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Sky Captain and the World of Tommorrow

movie reviewmovie reviewvideo review out of 4 Movie Review: Sky Captain and the World of Tommorrow

Starring: Gwyneth Paltrow, Jude Law
Director: Kerry Conran
Rated: PG
RunTime: 106 Minutes
Release Date: September 2004
Genres: Sci-Fi/Fantasy, Action

*Also starring: Angelina Jolie, Giovanni Ribisi, Michael Gambon, Ling Bai, Omid Djalili, Laurence Olivier

Review by Jerry Saravia
1 star out of 4

The critics have been kind to "Sky Captain and the World of Tomorrow." I suppose they imagined that sepia-drenched vistas with giant flying robots and flying airstrips borrowed from the futuristic world of "Metropolis" and "Just Imagine" and pop sci-fi tales makes for good cinema. It can but it also helps if something of interest happens in those vistas. "Sky Captain and the World of Tomorrow" is one of the emptiest, tedious action-adventure movies I've seen in a long time. It is so dull, so underimagined on a story level, so devoid of any charm or wit, that you'll leave the theatre wondering why this was even made. Did the director even look at the dailies? As far as I can tell, there is a news reporter (Polly Perkins) played by Gwyneth Paltrow who seeks information on some murdered scientists. One such scientist foretells of some calamity coming their way. Next thing, we know there are dozens of ships coming into New York City circa 1937. They are not ships though, they are giant robots who parade around New York City until they reach some perimeter to do something dastardly. The robots were apparently sent by Dr. Totenkopf (played by a holographic Sir Laurence Olivier) but the reason is unclear - I suspect it is nothing more than world domination. Enter the devil-may-care Sky Captain (Jude Law) whose job is to zoom in and out of cityscapes in his jet without hitting any buildings or billboards, especially when he makes those sharp turns. He wants to wipe out all these robots and hunt and capture the nefarious doctor. Polly wants to come along for the ride so she can take a snapshot or two. Of course, this Polly is so picky that she will not take pictures of just anything, especially when there are only two shots left. I wish I could say there is more to "Sky Captain" - some level of surprise and adventure to keep us giddy and excited. Director Kenny Conran has so fallen in love with these vistas that he assumes they are enough to sustain feature-length. Not so, not when the characters are so disengaged and so humorless. There is barely much of a story and the characters are so paper-thin as to be thinner than paint thinner. You know those nasty paper cuts you can get sometimes - these characters are even thinner than that. They are as robotic as the giant robots themselves. The whole film is an attempt to fashion a world of innocence that never existed except in those pop sci-fi tales and sci-fi movies of yesteryear. That's an admirable idea but it is just an idea. If "Sky Captain" were to be judged on visual aspects alone, it would suffice but then George Lucas has created far more amazing vistas in the "Star Wars" films. Nobody recommends "Star Wars" on special-effects alone. Jude Law attempts to have a good time, but he seems withdrawn from the adventure - as if it he was always hot and bothered. Gwyneth Paltrow, an actress who showed range in "The Talented Mr. Ripley," coasts along on looks alone - as if the look of a 30's woman with Veronica Lake hair was enough. Paltrow should do glamour photos for Elle or Vogue, not for a movie as insubstantial as this one. Only Angelina Jolie as the eyepatch-wearing Franky, Sky Captain's former flame and a damn good pilot herself, shows any sense of joy - too bad, her performance is nothing more than a cameo (and why wasn't she this good as Lara Croft)? Giovanni Ribisi as a gum-chewing sidekick of Sky Captain's has the right attitude but his performance is also short-shrifted and eclipsed by the visuals. As for Laurence Olivier, all I can ask is, why? "Sky Captain and the World of Tomorrow" is a big, lumbering, colossally boring, noisily incoherent mess of a film. It pays homage to "Raiders of the Lost Ark," "King Kong," "Buck Rogers" and even "Jurassic Park," nary the verve, the passion, the humor, the human interest or the excitement (I think I may have spotted one last-minute escapist moment for what is supposedly an escapist adventure). "The Rocketeer," a delirious homage to 30's and 40's serials, had the right attitude and some genuine excitement, and it evoked a time of innocence. This movie is a computerized, digitized dud.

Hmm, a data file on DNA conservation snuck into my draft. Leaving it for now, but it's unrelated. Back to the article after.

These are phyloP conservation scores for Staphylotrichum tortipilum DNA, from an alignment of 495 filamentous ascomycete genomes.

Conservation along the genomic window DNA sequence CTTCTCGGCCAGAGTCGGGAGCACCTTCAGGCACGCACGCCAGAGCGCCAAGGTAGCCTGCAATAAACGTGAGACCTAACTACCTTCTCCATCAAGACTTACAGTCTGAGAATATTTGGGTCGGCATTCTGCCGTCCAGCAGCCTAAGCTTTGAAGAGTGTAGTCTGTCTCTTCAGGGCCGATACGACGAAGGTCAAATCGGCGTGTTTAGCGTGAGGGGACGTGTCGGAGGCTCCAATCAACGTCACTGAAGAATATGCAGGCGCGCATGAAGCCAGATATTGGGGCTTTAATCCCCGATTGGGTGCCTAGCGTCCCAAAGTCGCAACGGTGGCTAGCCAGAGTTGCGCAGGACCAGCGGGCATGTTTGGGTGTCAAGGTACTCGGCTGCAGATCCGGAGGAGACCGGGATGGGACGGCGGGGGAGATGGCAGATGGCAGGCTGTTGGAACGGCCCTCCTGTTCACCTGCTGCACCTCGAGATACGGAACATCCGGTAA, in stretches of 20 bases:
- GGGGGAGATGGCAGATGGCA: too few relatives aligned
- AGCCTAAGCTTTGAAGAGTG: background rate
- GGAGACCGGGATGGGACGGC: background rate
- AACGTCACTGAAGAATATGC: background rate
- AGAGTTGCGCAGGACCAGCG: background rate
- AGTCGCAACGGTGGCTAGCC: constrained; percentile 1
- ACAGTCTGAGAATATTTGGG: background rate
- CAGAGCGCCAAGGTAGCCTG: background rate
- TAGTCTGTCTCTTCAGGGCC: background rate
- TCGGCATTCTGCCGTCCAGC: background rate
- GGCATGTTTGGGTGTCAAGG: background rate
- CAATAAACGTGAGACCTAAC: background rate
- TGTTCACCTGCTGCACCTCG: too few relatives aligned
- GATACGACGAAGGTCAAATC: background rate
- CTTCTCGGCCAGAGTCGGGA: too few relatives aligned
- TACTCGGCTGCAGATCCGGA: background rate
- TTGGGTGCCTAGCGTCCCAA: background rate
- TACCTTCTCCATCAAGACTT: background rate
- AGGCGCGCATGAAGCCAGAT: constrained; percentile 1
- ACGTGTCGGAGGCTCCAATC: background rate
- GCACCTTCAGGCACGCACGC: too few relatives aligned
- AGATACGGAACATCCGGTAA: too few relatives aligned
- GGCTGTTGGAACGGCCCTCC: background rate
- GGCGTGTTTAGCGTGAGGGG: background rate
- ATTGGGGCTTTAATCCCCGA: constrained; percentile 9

Copyright 2004 Jerry Saravia

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